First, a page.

With you, I forgot home and time.
And poems. Poems! – what trifles.
I looked at you, up there on high,
and couldn’t lift my hand to write.
So the centuries go: every
woman on earth tracks down God
so as to believe, to drink her fill
of paradise and falling. I don’t
judge unjustly: I spare my neighbor.
...Beneath our feet: gold incalculable.
I walk. I’m leaving simply because
when I’m with you, I’m merely mortal.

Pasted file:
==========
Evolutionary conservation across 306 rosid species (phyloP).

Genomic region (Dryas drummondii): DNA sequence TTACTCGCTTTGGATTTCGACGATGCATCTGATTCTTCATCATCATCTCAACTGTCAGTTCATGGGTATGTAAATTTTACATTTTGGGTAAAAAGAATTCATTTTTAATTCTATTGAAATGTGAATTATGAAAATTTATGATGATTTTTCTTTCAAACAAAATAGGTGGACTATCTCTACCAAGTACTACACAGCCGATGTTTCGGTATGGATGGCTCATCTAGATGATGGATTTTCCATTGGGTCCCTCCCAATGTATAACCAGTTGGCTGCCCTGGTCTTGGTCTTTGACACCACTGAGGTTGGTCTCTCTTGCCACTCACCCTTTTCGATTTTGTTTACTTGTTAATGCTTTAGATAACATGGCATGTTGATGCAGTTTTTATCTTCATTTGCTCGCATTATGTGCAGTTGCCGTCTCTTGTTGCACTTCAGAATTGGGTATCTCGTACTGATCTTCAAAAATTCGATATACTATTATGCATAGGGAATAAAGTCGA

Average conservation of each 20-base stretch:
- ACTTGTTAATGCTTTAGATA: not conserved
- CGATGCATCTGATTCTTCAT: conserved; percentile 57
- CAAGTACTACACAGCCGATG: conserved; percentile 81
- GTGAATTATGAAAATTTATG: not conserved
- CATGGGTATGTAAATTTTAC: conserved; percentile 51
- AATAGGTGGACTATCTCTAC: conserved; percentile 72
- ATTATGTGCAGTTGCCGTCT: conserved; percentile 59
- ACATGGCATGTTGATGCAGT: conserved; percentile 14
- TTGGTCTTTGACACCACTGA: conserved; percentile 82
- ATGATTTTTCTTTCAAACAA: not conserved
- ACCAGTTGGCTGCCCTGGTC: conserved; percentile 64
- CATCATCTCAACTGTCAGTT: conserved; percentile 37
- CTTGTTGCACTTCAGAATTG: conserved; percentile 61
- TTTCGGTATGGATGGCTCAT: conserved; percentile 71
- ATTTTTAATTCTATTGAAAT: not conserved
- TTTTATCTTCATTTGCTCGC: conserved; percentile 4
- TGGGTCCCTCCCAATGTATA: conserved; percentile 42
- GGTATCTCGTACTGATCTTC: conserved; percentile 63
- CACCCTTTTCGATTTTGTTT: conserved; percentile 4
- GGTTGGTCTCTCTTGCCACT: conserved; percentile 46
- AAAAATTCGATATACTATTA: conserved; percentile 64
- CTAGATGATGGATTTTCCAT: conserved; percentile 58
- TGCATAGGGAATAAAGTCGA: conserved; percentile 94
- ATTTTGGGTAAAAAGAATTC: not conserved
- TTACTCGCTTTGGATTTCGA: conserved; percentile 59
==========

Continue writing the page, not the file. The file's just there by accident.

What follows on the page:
Russian poet Inna Kabysh (b. 1963) is the author of six books, most recently Nevesta bez mesta (2008) and Mama myla ramu (2013). In 1996 her book Lichnye trudnosti was awarded the Pushkin Prize of the Alfred Toepfer Fund (Germany); in 2005 she won the Anton Delwig Prize.
Katherine E. Young is the author of Day of the Border Guards, 2014 Miller Williams Arkansas Poetry Prize finalist, and translator of Two Poems by Inna Kabysh. Her translations of Xenia Emelyanova and Inna Kabysh won third prize in the Joseph Brodsky-Stephen Spender competitions in 2014 and 2011, respectively. She was named a 2015 Hawthornden Fellow. katherine-young-poet.com